“Speculation that HMRC was set to enforce its claim” explained the story’s timing (Sheriff’s Officers visited Ibrox again on August 10th). Forsyth claimed “negotiations between the club and tax authorities will take place this week.” But these were not about the £2.8m. Indeed, subsequent reports confirmed what had, and crucially what had not, been in dispute. The Herald newspaper’s Gerry Braiden said Rangers “had started to pay off (the) £2.8m but was disputing a £1.4m penalty for late payment.” The BBC’s Matt Slater said: “The sum Rangers owe, and they have agreed this much, is £2.8m in back taxes and interest.” And Slater, reporting on HMRC’s attempts to recover the £2.8m, added: “The undisputed amount is due now. In fact, it’s overdue again.” However, neither reporter addressed any Uefa club licence issue.

In 2013, the “Charlotte Fakes” (CF) twitter account revealed “data which should offer comfort to those who questioned if a licence was applicable,” including the afore-mentioned correspondence involving McGill, HMRC and Thornhill.  (NB: The CF material’s veracity remains debatable to the extent to which people want it to be true. However, in February 2014, CF material was ruled admissible in court proceedings against Whyte). Notes of a March 21st 2011 meeting, attended by current Rangers vice-chairman Paul Murray, referenced a “PAYE liability to be paid to HMRC prior to 31st March.” On May 11th, HMRC said they would “not allow the position of the £2.8m to drift” and that “a payment…will be taken into consideration in assessing the level of penalty.”

And at no time between March 21st and Rangers’ first Champions League match on 26th July was there any suggestion, indication of, or reference to any appeal against the £2.8m assessment. And the dates matter. Under Uefa Club Licensing regulations (mirrored in Article 8.2.20 of SFA regulations) Rangers and the SFA had specific deadlined responsibilities. Under Article 50, Rangers had to “prove that as at 31 March preceding the licence season it has no overdue payables…towards…social and tax authorities…that arose prior to the previous 31 December.” And under Article 66, Rangers had to “prove that as at 30 June of the year in which the UEFA club competitions commence it has no overdue payables…that arose prior to 30 June.” “Payables” were “overdue if they are not paid according to…agreed terms.” They were not overdue if Rangers could “prove by 31 March” and/or “by 30 June” that they had “paid the relevant amount in full”, agreed “to extend the deadline for payment” or “brought a legal claim” against them. But if that legal action was “simply “in order to buy time” the payable would be “overdue.”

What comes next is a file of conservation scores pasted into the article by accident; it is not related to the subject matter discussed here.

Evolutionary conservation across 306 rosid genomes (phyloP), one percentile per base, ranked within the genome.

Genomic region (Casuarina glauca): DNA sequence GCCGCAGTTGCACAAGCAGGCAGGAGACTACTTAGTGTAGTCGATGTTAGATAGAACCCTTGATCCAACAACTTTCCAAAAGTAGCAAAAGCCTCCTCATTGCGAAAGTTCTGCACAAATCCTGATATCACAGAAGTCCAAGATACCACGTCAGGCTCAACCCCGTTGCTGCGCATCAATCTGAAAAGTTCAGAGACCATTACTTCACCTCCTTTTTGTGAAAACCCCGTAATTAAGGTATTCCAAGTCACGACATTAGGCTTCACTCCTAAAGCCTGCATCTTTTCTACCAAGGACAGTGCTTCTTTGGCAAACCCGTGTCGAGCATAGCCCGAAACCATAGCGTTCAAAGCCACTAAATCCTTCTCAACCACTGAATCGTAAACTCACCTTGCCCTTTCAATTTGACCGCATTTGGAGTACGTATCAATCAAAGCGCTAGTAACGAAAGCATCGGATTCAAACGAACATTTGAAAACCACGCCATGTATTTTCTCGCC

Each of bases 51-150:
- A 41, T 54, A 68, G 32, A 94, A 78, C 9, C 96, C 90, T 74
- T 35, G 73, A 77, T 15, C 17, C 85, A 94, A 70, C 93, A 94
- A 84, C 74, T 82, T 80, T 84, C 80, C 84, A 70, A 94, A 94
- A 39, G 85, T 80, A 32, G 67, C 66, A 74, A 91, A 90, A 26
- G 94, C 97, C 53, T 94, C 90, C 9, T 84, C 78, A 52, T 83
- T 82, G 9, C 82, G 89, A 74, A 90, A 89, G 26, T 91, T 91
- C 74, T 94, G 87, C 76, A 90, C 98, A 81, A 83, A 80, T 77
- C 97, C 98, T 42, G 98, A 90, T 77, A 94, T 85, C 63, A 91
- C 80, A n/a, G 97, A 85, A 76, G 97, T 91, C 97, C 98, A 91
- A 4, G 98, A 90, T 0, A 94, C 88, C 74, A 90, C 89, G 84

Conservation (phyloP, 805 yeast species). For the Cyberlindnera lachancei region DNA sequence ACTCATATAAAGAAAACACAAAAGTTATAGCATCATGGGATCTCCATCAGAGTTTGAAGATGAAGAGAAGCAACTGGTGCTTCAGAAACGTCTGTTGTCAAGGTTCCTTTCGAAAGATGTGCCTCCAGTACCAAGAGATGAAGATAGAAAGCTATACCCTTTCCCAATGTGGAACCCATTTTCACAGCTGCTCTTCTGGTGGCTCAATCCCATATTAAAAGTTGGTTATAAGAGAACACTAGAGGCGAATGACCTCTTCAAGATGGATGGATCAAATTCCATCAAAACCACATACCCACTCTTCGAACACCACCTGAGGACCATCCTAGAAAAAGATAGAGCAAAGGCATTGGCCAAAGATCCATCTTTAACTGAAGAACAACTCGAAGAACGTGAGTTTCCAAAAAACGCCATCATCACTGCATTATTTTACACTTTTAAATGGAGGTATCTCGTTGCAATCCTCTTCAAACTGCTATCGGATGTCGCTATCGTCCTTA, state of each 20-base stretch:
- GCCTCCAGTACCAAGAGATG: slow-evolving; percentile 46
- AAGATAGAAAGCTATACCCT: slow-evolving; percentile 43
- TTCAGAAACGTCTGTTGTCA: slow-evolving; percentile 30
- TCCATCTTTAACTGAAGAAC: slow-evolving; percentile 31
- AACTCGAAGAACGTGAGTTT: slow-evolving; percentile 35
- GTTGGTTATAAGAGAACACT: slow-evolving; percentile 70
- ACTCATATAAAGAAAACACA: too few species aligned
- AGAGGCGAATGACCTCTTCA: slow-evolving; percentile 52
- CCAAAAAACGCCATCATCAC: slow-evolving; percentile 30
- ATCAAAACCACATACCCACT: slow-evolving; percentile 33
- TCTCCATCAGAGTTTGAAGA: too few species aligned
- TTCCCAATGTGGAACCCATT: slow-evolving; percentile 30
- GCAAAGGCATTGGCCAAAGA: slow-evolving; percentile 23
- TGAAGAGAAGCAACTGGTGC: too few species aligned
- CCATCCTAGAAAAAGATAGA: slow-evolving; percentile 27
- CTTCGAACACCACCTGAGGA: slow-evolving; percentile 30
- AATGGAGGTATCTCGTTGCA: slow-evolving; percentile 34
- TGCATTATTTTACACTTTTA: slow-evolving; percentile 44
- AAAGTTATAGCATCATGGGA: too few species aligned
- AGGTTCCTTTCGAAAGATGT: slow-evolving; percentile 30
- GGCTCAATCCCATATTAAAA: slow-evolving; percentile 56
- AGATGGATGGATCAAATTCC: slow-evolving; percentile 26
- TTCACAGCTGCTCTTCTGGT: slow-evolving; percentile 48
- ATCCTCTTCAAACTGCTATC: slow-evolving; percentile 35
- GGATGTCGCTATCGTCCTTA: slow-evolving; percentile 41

In December 2011, SFA Chief Executive Stewart Regan tweeted that while he could not comment on specific cases, “the licence was granted in line with SFA and Uefa guidelines. The tax matters had not crystallised at the point it was granted.” This was disingenuous. Regan’s reference to tax “matters” (plural) appeared to conflate the two, entirely separate, tax cases. Tax bills “crystallize” when the amount owed is agreed or HMRC wins a Tribunal case. In March, neither “matter” had definitely “crystallised.” By June, the DOS “matter” definitely had. The SFA might have been unaware of the £2.8m on 31st March, when they “granted” the licence. They had to be aware of it by 30th June, when they allowed Rangers to retain it.

Considering what was then public, or could have been established by required SFA investigation, Rangers could not have “proved” they had no “overdue payables.” The undisputed liability had not been paid and Rangers were only disputing the penalties for late payment (thereby making the liability “overdue” by definition). Ergo, they were ineligible for the licence. As a contributor to the Kerrydale Street fans’ forum suggested: “If the penalty was disputed and the actual tax liability admitted then it’s an open and shut case.” Rangers disputed the liability…in December 2011, though at that time, in the Telegraph, Forsyth had a strangely-unheralded exclusive, as “a source close to” Whyte said an appeal had been lodged several months ago.”

Basic journalistic instinct would have begged the questions “Why did Rangers not say this before?” “Why were they now relying instead on ‘a source close to’ Whyte?” and “This is horseshit, isn’t it?” Forsyth’s instinct deserted him, as the instincts of so many journalists had before, have since and surely will again, when it comes to Rangers’ finances. And, as ever, social media had to take up the slack. On August 18th 2013, controversial but often fully-informed blogger Phil Mac Giolla Bhain questioned the SFA in terrifying detail on “the circumstances surrounding the SFA decision,” especially Regan’s claims to have followed “guidance.” And he could not “fathom why Celtic are utterly silent on an apparent failure of football governance that cost them millions.” Celtic’s “business model…is based on European income. If Champions League football is not available the club has to sell a major asset to cover costs…or be forced to borrow substantial sums.”